Clinical, neurological, and molecular genetic studies of 22 patients with diagnostic features of Angelman syndrome (AS) are reported from National Taiwan University Hospital, Taipei. A deletion of region 15qll-13 was identified cytogenetically in 11 cases by high-resolution technique. Four cases were confirmed by fluorescence in situ hybridization (FISH). The remaining 7 cases had no deletions over 15qll-13. Clinical features of AS were obvious after 2 years of age. During infancy AS may be mistaken for Rett syndrome, ataxic cerebral palsy, Prader-Willi syndrome, or infantile autism. [1]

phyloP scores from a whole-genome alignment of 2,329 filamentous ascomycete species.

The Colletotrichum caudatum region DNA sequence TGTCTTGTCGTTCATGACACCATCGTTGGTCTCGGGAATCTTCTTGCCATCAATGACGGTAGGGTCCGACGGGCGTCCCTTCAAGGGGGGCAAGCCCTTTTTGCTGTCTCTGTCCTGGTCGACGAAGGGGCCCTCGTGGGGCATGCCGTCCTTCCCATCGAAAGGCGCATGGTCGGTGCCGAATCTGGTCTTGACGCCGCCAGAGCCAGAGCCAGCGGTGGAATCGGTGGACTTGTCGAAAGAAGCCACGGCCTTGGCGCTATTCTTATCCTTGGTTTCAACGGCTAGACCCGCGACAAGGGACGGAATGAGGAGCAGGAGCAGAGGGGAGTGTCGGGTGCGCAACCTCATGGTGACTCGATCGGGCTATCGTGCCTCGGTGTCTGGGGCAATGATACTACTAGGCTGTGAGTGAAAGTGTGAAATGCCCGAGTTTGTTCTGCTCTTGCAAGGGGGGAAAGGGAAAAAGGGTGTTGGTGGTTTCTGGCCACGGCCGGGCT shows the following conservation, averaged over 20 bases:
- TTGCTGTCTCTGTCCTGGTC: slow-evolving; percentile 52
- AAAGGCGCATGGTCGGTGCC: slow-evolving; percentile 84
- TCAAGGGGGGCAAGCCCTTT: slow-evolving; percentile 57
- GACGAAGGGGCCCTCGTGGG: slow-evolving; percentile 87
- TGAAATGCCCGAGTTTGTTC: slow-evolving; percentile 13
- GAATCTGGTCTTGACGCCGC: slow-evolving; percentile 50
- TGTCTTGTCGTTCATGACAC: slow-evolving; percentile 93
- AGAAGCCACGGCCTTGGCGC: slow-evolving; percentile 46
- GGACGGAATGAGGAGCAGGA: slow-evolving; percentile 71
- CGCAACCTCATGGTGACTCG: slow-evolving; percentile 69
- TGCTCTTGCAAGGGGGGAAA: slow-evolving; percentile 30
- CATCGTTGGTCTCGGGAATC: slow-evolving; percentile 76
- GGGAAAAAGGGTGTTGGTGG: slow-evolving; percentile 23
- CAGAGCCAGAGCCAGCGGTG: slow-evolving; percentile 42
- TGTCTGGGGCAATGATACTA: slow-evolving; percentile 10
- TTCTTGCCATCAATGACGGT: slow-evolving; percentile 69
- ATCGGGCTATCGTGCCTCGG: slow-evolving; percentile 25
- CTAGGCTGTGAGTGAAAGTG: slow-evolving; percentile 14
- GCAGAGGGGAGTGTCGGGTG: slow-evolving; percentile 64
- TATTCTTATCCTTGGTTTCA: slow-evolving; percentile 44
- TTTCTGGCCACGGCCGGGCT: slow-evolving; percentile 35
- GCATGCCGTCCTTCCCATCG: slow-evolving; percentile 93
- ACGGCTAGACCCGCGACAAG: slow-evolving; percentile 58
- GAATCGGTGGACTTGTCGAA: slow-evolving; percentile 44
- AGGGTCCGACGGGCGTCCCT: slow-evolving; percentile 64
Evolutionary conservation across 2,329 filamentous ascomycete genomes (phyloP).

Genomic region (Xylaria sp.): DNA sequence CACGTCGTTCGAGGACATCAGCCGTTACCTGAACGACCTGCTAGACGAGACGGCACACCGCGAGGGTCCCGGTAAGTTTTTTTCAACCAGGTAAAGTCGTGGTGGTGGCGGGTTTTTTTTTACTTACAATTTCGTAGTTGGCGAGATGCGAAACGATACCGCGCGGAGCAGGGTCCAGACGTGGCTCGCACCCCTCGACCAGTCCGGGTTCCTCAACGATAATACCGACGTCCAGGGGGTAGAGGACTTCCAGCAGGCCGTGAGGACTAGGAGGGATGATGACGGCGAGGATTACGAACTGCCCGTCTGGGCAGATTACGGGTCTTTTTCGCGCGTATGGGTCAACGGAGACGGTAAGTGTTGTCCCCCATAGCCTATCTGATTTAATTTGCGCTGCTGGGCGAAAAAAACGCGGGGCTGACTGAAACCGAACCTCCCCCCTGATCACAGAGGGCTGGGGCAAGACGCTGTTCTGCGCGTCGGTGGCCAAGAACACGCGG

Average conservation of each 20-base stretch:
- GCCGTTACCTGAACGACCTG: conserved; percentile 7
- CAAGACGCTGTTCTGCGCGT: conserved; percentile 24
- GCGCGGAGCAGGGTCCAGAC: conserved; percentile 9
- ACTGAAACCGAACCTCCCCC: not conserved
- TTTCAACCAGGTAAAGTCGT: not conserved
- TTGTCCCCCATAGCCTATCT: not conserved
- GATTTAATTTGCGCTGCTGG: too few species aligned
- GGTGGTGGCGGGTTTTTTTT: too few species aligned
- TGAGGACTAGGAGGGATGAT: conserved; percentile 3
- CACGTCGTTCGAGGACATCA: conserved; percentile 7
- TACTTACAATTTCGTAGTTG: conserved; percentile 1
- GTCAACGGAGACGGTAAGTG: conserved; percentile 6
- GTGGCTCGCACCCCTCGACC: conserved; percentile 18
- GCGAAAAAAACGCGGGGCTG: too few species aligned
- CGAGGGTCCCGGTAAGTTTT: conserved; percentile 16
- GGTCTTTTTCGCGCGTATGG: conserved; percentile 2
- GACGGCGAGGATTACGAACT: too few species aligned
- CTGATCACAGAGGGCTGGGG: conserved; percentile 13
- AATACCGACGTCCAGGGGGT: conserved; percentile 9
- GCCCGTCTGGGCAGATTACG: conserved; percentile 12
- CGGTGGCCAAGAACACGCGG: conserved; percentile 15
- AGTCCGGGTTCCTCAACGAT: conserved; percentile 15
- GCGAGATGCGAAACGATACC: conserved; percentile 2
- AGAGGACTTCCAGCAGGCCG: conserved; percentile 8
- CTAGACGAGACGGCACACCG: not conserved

COMMENT. Seizures occur in 80% of cases of Angelman syndrome, usually by 2 years of age, and Boyd and colleagues, Great Ormond Street Hospital, London, have described characteristic EEG findings that are included among diagnostic criteria for AS. In the above report, EEG findings were sometimes absent at an early age, and cytogenetic confirmation of the diagnosis was stressed.